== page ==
leaving the west village

This is my last week working in the west village. Next week, I will be on vacation, and when I come back I will commute to my new office (cube) in the financial district.

At first, I didn't mind the idea of this move. The commute will be exactly the same amount of time for me. Our office space here is pretty dingy and old, while the new space is being renovated right now. There are more lunch places close to the building there than there are in our current spot. The building is extremely close to the World Trade Center site, which I see as mainly a positive thing.

But that's not enough. I am losing the best part about my job with this move: the neighborhood. I loved living in the village and I was sad to leave and move to Jersey City. Continuing to work in the west village allowed me to keep my ties with that part of the city. I feel at home there. I have favorite restaurants and shops there, I have favorite streets to walk on. There, you can find everything from vintage shops and dingy basement record stores to upscale boutiques. Everything from dive bars to fine restaurants.

Across the street from my office building is a fenced-in park, next door to a school. Kids have been at summer camp there for the last several weeks, and when I go outside I can watch them playing basketball or soccer, or playing in the sprinkler and on the slip-n-slide. They shout and laugh and it gives life to the neighborhood. A few blocks up the street is a garden, attached to a church and hidden behind a brick wall. Inside, it is beautiful, with small paths between the bushes and flowers, and benches around every turn.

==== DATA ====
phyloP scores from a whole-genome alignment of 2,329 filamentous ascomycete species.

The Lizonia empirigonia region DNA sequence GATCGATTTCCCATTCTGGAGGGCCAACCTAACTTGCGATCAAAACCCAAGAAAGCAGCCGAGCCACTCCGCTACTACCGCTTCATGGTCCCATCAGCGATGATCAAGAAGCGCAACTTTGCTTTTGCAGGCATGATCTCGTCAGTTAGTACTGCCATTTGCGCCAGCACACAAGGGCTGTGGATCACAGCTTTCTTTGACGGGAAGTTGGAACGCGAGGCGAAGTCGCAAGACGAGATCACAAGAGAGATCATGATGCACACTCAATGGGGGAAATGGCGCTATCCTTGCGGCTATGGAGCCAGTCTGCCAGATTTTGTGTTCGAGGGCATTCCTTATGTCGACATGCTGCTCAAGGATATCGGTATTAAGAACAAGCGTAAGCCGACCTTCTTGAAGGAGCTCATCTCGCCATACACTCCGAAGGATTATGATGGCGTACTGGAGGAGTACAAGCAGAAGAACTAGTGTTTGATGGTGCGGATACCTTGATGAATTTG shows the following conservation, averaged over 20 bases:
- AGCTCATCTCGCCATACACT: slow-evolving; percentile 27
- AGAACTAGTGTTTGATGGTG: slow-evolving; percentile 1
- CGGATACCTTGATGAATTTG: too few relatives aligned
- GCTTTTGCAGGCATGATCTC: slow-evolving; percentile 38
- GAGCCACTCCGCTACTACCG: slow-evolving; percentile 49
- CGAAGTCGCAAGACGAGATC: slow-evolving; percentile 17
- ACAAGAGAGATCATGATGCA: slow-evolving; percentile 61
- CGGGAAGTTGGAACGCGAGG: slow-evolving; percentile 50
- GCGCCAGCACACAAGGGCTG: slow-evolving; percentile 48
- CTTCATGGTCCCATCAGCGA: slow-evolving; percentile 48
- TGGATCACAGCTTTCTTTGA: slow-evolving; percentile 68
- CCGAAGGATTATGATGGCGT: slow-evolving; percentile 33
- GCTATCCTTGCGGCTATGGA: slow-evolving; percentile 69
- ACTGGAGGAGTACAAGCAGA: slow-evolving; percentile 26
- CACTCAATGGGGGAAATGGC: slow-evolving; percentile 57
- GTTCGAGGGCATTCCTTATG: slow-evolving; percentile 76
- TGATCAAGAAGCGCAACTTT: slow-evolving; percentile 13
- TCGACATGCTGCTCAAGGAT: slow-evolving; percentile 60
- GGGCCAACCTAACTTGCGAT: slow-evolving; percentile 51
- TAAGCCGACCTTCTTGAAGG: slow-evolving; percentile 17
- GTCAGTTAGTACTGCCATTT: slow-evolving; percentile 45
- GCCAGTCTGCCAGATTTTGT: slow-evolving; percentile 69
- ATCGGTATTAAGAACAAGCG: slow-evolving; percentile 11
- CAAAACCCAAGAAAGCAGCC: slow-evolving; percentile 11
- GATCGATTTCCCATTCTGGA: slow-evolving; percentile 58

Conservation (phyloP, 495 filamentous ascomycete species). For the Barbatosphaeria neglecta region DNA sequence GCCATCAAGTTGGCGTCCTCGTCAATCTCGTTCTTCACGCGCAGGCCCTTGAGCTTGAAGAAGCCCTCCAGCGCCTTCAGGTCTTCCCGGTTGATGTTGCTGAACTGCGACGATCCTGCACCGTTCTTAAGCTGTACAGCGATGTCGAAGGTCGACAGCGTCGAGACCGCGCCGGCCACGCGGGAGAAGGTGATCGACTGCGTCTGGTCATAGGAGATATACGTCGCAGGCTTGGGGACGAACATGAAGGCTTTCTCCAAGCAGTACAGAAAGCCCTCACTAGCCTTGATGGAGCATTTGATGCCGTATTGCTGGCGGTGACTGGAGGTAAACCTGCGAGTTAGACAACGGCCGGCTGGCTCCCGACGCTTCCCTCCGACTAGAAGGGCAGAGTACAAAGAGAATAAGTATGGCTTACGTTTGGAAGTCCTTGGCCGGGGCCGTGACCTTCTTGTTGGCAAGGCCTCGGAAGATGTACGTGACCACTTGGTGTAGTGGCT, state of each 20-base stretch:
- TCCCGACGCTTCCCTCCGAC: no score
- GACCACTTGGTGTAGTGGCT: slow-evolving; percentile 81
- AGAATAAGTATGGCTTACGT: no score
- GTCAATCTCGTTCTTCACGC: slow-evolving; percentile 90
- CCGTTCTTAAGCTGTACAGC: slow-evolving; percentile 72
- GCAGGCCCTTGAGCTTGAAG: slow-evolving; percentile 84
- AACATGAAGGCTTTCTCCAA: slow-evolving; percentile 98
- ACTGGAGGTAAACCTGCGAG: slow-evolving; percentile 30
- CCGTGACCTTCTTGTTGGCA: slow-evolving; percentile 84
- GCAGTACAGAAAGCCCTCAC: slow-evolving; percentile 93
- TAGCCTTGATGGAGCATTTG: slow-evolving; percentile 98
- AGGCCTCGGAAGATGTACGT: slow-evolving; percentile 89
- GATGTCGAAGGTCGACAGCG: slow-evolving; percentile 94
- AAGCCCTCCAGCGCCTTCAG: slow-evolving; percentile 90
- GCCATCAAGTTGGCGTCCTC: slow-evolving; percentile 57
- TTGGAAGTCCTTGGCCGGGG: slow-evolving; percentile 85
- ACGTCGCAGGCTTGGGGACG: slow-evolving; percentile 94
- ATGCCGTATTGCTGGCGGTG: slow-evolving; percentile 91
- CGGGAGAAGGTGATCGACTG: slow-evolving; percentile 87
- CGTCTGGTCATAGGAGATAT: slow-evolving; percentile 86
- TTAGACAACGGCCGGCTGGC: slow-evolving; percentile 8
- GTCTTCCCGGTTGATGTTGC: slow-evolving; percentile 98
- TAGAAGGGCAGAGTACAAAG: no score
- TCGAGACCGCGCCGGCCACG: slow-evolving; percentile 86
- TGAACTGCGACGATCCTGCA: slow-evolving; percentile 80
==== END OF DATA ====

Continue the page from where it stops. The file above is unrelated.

Every morning when I exit the PATH train, there are no crowds of people. I, along with the few other people getting off there, climb the four flights of stairs up out of the station and walk to work. But first, I am greeted with a fist bump and a cheerful good morning from Earl Jones, the station attendant. He knows me by name and he's genuine when he wishes me a good day.

Less than two weeks from now, I will join the masses commuting to the financial district. I'll jam into the train with the crowds, shove my way out of the train with the crowds, fight my way up one of the eight long escalators with the crowds, and funnel out into the street to get to my building. Nothing will be personal or individual or unique.

Maybe I'll find out that I'm wrong. I hope that neighborhood, too, has its own quirks and charm about it that I'll come to love. But right now, it feels like I'm losing my home, my heart, in the city.


maresi said...

Your affection for the Village was evident as you briefly showed us around in January. I hope you'll be able to carve out a little bit of home and familiarity when your office moves...

Anonymous said...

I hear that Downtown has even MORE Cimex lectularius than the West Village down.

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